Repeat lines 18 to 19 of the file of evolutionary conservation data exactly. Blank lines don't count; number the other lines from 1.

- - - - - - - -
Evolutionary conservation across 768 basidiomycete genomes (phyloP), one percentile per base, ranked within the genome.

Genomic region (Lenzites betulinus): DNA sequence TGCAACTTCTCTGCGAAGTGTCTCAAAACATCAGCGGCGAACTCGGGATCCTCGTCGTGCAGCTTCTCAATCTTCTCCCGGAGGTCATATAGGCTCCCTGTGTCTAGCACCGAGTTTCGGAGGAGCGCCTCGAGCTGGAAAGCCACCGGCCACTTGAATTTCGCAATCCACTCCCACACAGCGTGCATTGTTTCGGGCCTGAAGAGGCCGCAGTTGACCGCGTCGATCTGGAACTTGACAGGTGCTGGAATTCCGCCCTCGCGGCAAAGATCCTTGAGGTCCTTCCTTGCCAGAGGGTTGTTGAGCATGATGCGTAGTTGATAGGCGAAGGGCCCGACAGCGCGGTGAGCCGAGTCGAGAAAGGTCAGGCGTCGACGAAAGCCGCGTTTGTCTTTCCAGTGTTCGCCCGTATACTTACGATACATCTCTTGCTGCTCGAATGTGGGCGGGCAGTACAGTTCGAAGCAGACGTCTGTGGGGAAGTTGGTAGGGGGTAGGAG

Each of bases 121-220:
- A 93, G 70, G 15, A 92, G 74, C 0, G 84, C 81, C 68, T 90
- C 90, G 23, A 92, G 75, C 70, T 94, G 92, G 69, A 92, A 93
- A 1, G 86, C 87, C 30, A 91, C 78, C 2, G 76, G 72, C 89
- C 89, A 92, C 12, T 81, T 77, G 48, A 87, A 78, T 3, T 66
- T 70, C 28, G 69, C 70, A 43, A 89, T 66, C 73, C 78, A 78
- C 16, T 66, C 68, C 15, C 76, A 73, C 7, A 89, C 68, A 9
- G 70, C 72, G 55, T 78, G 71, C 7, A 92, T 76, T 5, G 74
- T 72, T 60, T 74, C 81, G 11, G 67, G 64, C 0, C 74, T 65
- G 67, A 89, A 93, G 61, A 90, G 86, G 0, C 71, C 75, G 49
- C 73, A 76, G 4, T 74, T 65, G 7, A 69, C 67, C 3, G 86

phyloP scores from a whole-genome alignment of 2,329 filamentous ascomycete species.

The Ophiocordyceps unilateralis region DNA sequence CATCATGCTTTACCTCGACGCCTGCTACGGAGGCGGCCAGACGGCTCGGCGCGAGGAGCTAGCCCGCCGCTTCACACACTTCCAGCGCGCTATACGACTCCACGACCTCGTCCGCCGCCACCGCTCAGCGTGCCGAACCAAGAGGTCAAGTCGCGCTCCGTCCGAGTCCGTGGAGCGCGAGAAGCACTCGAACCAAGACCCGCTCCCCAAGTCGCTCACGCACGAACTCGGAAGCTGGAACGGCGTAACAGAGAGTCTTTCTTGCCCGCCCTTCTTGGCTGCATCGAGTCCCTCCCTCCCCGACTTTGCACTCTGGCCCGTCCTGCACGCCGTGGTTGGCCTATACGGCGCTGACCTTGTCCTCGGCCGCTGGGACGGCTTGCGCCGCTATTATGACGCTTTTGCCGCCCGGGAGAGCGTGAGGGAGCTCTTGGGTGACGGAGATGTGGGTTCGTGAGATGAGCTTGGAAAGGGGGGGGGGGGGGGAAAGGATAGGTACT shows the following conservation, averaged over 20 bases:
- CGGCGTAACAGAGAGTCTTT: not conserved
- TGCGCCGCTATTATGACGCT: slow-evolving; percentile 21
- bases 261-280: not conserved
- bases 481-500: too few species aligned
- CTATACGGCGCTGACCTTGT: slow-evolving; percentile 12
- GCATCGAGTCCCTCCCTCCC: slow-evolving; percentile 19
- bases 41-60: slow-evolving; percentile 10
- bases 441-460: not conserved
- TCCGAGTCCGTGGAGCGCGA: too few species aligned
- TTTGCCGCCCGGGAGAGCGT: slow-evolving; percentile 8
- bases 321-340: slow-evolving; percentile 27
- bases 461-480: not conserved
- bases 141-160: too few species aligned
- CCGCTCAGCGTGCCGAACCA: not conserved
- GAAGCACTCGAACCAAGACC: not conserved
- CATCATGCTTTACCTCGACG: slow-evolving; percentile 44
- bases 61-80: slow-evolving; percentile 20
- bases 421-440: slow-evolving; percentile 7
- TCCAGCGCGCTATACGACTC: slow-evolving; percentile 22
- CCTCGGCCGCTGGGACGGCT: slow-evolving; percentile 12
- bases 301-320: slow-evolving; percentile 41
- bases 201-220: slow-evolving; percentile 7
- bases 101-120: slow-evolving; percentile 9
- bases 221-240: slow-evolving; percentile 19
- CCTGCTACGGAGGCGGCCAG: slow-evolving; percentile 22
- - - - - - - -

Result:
- bases 261-280: not conserved
- bases 481-500: too few species aligned